Overview and introduction
Electronic Data Interchange (EDI) is regarded as a powerhouse in B2B sales. According to a study by Forrester, EDI transactions are at more than 20 billion annually and growing. In 2019, EDI accounted for 78.9% – $7 trillion – of all B2B electronic sales, according to a data analysis report in the 2020 B2B E-commerce Market (1).
EDI dates back to the 1970’s and can be defined as an electronic exchange of data or information between businesses which is traditionally done on paper. To be more specific, an EDI is a ‘computer-to-computer’ exchange of information in a standardized format between the parties involved. At any given point, either of these parties can be a sender or recipient.
An EDI system operates like a ‘conversation’ of information, with messages sent between entities. If you look beyond file formats and data conversions, you’ll realize that EDI is in fact a direct communication channel. What’s more, EDI can facilitate a digital acquaintance between two ERPs or two independent business networks.
Working, standards, and usage
EDI is a standard-dependent process, notwithstanding transparency, digitization, and convenient data exchange. Therefore, unless necessary requisites are met, a document or data pertaining to a document cannot be processed using an EDI.
Certain standards are associated with EDI communication worldwide. Commonly used or accepted protocols consist of predefined formats (such as XML, JSON, etc.) required for transferring data across businesses. Some examples of these include: American National Standards (ANSI ASC X12 – ANSI), Accredited Standards Committee (ASC) X12,and Electronic Data Interchange for Administration, Commerce, and Transport (EDIFACT).
Along with these standards, different EDI systems vary when it comes to transmission and even usage. At its foundation, EDI can be broken down into two main methods.
The first is a Direct EDI method, which includes an unhindered single connection between a sender and a receiver, free from any intermediaries. The second is a Value-Added Network (VAN) EDI, in which a third-party service provider handles data transmission through secure channels to one or multiple recipients. These recipients can choose to follow the same communication protocol or a different one. It is then up to the service provider to arbitrate the data in the right format to match the recipient’s and sender’s requirements.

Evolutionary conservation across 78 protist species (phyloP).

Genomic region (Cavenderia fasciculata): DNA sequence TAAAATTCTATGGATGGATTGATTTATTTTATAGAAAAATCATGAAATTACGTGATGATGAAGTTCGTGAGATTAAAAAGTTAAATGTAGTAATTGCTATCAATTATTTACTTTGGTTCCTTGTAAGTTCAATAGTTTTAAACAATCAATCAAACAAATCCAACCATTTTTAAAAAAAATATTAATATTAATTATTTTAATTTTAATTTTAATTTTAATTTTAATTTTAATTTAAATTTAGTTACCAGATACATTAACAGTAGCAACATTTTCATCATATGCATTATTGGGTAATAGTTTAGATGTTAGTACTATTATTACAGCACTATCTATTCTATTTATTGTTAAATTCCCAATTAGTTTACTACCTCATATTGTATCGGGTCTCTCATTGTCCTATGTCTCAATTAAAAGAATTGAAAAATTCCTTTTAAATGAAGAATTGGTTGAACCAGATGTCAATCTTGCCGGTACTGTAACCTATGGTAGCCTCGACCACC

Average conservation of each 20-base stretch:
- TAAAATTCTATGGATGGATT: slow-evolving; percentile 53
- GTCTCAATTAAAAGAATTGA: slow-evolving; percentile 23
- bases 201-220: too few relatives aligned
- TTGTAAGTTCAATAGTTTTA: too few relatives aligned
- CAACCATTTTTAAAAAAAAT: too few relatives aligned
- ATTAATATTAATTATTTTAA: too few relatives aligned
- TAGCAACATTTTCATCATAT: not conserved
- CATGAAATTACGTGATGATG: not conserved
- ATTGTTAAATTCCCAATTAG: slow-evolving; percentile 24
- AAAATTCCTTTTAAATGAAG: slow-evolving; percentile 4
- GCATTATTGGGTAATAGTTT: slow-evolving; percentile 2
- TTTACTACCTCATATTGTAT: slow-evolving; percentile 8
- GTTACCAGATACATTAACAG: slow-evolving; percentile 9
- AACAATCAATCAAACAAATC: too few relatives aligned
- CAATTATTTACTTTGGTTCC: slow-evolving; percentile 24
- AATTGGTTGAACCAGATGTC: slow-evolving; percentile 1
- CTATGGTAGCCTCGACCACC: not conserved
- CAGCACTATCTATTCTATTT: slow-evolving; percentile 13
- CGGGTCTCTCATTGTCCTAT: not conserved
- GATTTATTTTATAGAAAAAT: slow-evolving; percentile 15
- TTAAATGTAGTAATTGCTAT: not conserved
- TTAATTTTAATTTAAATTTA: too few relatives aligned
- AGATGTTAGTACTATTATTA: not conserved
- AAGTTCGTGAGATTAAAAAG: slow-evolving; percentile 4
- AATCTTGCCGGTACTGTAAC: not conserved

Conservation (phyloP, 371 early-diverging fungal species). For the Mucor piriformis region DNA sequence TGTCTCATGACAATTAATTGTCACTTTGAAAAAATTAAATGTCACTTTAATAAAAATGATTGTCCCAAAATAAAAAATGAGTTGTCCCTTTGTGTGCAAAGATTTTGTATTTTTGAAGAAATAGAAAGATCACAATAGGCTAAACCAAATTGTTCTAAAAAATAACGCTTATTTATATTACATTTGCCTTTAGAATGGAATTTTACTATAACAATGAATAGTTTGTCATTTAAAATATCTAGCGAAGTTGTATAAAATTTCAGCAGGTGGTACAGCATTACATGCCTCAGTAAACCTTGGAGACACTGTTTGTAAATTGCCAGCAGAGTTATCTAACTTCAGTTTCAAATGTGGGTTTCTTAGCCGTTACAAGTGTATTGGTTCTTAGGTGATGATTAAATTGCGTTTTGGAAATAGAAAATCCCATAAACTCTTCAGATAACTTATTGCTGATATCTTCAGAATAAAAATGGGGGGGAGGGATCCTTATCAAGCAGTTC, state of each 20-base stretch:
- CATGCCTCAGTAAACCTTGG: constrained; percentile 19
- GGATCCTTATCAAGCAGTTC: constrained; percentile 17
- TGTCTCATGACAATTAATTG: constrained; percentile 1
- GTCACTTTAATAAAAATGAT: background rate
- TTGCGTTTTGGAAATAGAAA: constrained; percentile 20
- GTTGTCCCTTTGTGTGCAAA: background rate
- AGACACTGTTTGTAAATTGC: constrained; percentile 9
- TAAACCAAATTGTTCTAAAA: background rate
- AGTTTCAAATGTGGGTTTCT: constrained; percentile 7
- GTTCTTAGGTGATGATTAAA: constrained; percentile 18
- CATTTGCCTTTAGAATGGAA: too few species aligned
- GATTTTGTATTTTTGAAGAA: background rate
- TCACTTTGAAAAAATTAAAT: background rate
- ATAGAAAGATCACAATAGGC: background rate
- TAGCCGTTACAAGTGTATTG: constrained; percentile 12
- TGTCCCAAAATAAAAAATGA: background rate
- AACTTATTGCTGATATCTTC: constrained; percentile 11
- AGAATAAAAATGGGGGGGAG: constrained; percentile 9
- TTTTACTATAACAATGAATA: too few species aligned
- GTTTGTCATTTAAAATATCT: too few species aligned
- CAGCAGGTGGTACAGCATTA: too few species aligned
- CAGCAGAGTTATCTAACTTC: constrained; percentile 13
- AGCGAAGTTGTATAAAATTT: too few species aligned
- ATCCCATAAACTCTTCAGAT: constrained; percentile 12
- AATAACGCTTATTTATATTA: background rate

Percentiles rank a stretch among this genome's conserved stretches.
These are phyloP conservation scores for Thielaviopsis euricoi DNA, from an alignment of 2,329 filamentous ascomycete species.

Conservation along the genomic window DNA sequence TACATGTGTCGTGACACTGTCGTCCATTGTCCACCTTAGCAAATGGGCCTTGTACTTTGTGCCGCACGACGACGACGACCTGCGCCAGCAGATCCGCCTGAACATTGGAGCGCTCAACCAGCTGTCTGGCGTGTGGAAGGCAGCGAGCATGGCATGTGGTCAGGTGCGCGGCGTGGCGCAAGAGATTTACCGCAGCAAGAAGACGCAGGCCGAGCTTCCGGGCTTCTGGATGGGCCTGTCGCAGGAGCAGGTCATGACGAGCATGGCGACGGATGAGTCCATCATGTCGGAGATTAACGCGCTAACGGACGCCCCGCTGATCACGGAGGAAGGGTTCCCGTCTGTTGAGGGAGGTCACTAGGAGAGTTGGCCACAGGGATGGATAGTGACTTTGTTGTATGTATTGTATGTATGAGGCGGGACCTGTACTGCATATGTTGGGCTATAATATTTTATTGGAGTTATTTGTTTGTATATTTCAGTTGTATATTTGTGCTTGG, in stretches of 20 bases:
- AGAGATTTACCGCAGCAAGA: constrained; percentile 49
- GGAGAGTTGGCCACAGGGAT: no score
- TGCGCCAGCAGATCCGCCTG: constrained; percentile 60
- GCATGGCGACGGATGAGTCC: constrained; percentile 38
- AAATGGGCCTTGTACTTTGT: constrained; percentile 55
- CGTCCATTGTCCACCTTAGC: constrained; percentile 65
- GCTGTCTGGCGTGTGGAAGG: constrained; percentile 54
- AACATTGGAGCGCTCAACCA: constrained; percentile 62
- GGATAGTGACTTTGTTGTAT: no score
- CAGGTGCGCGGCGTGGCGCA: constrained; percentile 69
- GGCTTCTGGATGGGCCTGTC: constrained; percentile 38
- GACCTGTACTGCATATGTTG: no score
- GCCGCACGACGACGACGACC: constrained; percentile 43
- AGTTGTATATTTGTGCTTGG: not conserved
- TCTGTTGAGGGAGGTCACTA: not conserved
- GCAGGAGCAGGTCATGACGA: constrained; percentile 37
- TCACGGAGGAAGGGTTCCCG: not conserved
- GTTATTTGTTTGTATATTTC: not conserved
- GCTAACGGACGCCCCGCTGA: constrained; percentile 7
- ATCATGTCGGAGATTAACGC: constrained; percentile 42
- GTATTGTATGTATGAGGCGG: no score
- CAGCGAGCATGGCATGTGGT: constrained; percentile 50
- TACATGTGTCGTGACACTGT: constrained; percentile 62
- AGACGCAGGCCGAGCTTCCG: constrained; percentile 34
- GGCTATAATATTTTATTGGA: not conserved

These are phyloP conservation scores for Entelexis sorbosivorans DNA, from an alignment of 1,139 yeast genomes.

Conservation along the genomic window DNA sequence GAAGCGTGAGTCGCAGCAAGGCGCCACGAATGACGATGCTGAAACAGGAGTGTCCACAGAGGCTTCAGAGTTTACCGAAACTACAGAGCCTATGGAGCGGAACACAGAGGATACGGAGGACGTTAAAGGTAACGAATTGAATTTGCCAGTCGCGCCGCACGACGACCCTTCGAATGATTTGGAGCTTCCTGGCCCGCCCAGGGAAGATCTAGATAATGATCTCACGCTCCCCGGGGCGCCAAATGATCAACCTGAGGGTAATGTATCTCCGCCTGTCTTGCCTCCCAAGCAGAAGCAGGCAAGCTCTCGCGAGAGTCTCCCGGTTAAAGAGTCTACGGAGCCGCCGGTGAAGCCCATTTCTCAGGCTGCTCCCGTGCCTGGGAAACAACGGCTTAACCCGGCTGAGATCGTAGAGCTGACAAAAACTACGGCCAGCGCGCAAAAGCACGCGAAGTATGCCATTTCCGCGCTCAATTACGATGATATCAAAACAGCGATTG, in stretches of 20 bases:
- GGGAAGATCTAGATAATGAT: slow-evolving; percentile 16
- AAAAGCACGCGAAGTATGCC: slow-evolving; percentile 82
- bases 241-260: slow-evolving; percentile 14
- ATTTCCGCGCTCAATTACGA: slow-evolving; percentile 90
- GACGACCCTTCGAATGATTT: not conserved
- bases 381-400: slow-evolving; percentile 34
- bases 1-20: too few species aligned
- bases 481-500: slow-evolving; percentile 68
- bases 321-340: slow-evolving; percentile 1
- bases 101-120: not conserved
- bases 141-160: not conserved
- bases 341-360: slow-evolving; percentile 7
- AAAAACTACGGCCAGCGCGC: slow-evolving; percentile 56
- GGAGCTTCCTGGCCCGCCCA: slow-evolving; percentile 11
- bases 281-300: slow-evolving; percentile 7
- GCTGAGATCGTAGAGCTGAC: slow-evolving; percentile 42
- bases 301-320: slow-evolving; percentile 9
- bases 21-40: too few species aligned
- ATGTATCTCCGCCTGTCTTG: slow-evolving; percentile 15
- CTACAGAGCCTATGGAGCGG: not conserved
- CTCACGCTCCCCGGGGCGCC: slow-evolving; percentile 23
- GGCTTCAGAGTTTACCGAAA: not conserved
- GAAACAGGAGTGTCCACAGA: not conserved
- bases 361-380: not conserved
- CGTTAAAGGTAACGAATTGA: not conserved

However, there are other varieties to consider. The Applicability Statement version 4 (AS4) EDI system offers ways to transport structured encrypted data between a sender and receiver system. Then there is the EDI via FTP/SFTP/VPN which uses Virtual Private Networks (VPNs), FTP (File Transfer Protocol), or SFTP (Secure File Transfer Protocol) for data communication with both encryption and decryption capabilities. Systems such as HTTPS-based protocols and Simple Object Access Protocols (SOAP) are also used for data interchange.
Understanding the need for EDI
Before we get into some of the EDI implementation necessities, let’s address the obvious question: Why use EDI? Below are just some of the most obvious reasons.
- EDI minimizes documentation expenses: Unnecessary expenses associated with paper, (such as printing, postage, filing, scanning, and document retrieval) are all reduced with EDI, if not completely eliminated. This lowers transactional costs and can free up resources for other projects. Companies have claimed that manually processing a purchase order is 35% more expensive than processing it through an EDI (2).
- Quicker turnaround and process facilitation: With EDI, data transactions can be done in minutes instead of hours. As a result, business cycles like supply chains, P2P, and O2C are sped up to improve overall functionality.
- Data accuracy and standardization: As a standard-specific process, EDI demands that data be systematically arranged in an acceptable file format. This feature directly implies accuracy and 40% reduction in errors from automation (2).